The NDS, meanwhile, in a statement rejected the report and stated that Zia’s remarks were misinterpreted.
 
Afghanistan’s national spy agency said: “Disclosure and distortion of the contents of secret meetings to the public is unacceptable, and is contrary to the provisions of the Constitution and contrary to the principles of the internal duties of the House of Representatives.”
 
“The NDS has been at the forefront of protecting the freedom of expression and journalists,” the statement read.
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Starlink satellite internet service gets 500,000 preorders, Musk says

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(Last Updated On: May 5, 2021)

SpaceX has received more than 500,000 preorders for its Starlink satellite internet service and anticipates no technical problems meeting the demand, founder Elon Musk said on Tuesday.

“Only limitation is high density of users in urban areas,” Musk tweeted, responding to a post from a CNBC reporter that said the $99 deposits SpaceX took for the service were fully refundable and did not guarantee service.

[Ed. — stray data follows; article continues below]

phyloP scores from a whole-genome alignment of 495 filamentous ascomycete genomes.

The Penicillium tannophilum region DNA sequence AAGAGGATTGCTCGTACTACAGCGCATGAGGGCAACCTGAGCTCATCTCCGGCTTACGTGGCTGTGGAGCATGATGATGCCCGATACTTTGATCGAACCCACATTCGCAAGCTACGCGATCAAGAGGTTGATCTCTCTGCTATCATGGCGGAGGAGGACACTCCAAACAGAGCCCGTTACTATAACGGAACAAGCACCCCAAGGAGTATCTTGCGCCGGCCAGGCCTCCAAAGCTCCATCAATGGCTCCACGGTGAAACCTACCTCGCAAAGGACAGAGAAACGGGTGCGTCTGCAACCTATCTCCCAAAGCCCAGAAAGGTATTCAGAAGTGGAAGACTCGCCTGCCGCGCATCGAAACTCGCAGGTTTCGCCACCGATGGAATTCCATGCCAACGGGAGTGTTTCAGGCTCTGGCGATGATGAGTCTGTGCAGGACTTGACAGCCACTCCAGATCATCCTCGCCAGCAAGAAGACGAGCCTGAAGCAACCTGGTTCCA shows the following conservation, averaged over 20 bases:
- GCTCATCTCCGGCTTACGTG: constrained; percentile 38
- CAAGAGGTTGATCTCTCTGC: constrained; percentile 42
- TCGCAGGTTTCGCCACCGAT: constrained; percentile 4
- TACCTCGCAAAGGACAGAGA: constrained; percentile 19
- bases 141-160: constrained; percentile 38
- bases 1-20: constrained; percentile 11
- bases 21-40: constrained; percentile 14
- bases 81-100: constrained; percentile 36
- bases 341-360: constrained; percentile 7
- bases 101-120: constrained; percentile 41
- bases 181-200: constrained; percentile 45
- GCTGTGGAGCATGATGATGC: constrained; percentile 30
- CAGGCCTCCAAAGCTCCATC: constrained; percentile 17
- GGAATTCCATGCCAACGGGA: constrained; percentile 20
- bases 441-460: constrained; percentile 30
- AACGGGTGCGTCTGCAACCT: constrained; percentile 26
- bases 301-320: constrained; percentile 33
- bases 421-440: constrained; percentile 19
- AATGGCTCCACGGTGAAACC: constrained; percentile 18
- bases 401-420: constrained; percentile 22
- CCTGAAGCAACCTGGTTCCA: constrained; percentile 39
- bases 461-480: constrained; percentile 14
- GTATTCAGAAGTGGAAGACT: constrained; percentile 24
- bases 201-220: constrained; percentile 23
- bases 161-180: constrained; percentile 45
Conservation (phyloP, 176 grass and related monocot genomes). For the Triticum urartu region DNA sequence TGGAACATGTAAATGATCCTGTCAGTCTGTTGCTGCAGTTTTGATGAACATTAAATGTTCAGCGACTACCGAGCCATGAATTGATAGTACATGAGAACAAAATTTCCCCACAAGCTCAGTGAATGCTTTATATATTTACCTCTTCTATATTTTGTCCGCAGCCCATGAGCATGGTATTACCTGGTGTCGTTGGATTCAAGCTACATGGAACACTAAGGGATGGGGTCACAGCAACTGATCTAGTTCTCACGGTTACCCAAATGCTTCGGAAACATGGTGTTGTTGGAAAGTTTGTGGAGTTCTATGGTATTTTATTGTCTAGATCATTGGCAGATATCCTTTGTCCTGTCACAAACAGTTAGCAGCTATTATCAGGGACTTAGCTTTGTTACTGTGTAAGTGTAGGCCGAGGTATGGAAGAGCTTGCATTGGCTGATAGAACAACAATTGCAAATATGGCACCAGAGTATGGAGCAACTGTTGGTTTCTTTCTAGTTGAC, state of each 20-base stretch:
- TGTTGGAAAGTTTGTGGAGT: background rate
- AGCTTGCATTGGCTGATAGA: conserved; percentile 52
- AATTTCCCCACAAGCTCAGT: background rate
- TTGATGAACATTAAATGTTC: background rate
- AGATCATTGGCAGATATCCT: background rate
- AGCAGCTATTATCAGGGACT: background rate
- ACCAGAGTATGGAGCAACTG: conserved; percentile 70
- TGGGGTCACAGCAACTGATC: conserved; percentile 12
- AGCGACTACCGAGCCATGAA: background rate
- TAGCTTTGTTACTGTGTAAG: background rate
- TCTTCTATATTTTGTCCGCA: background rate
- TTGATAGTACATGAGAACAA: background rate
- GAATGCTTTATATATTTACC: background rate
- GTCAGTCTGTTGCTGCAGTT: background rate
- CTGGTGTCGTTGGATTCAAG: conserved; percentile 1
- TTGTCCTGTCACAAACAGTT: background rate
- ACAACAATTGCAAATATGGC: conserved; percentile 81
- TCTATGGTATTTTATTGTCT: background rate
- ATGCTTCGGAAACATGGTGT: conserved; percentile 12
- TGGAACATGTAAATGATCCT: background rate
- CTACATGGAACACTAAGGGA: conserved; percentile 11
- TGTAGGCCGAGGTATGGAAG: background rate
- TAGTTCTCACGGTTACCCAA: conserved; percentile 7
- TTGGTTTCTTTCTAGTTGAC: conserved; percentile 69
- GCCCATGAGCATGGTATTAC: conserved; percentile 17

“More of a challenge when we get into the several million user range,” Musk said.

SpaceX has not set a date for Starlink’s service launch, but commercial service would not likely be offered in 2020 as it had previously planned.

The company plans to eventually deploy 12,000 satellites in total and has said the Starlink constellation will cost it roughly $10 billion.

Building and sending rockets to outer space is a capital-intensive business, but two of the world’s richest men, Amazon founder Jeff Bezos and Musk, who is also the chief of automaker Tesla Inc, have invested billions of dollars over the years to make inroads in this market.

Musk and Bezos have sparred publicly over the competing satellite plans.

The U.S. Federal Communications Commission (FCC) last month approved SpaceX’s plan to deploy some Starlink satellites at a lower earth orbit than planned but included a number of conditions to ensure the plan’s safety.

SpaceX agreed to accept that their satellites may encounter interference from satellites deployed under Amazon’s Kuiper Systems satellite project.